CEBU CITY—A structural engineer recommended regular maintenance work on this city’s first subway tunnel to stop water leaking into it.
Ariel dela Cruz, the city’s structural consultant, said water leaking into the tunnel was a result of poor maintenance and waterproofing.
The subway tunnel, funded by a P9-billion loan from the Japan International Cooperation Agency (Jica), is the last remaining section of the Cebu South Coastal Road Project, which links Cebu City to Talisay City in the south.
The four-lane tunnel is about a kilometer long, which starts from a portion of the South Coastal Road going underneath the historical Plaza Independencia and Fort San Pedro and ending at the corner of Palma Street in downtown Cebu City.
In a report after an inspection of the tunnel, Dela Cruz said cracks in the tunnel have to be plugged. His report also said silt should be removed from the tunnel surface.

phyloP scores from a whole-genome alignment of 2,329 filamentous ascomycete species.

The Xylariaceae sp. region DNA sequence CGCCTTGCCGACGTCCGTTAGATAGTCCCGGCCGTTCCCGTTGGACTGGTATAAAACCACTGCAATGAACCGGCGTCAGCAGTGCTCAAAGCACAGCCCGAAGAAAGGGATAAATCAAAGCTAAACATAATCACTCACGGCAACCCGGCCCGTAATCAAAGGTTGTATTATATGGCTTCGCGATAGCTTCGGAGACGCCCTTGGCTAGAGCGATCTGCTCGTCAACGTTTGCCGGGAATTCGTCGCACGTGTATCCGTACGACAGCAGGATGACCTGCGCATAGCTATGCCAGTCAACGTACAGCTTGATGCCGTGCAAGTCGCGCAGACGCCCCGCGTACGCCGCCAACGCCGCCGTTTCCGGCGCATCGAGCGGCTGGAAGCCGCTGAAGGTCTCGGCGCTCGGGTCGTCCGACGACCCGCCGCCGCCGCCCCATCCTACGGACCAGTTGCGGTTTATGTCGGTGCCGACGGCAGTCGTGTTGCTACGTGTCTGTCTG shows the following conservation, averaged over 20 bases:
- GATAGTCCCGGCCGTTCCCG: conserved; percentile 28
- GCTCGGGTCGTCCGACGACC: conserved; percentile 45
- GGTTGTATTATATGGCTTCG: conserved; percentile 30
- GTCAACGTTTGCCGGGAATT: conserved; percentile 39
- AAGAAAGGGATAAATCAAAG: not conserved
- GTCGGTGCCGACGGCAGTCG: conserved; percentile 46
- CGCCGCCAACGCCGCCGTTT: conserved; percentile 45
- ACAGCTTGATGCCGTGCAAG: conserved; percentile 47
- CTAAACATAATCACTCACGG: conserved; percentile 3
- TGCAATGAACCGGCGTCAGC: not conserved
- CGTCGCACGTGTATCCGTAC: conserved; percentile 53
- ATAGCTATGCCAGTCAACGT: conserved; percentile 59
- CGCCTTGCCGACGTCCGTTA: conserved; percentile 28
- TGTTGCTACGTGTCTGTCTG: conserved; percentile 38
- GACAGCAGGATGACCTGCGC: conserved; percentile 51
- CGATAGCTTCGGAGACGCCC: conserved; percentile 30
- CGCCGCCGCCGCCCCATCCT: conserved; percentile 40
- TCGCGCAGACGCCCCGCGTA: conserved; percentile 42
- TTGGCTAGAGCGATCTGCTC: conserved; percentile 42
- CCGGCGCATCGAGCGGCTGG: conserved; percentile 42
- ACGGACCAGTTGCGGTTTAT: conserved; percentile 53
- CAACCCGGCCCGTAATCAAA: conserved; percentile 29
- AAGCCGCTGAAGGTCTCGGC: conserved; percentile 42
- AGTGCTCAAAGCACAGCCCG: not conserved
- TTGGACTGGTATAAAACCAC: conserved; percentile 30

“Maintenance should be considered on a regular basis,” said his report to Mayor Michael Rama.
Dela Cruz also recommended an improvement in the tunnel’s waterproofing.
Marie Nillama, information officer of the Department of Public Works and Highways (DPWH) in Central Visayas, said motorists should not be alarmed by the leak because it does not affect the tunnel’s structural integrity.
Early this March, Rama called the attention of the city engineering department after receiving reports about cracks and water leaks on the tunnel’s walls.
DPWH engineers inspected the tunnel on March 5, a day ahead of city engineers.
In their report, the DPWH engineers said the water leak came from weep holes at the bottom of the tunnel wall. Weep holes are small openings on the walls that allow water to seep in to prevent it from accumulating inside the walls.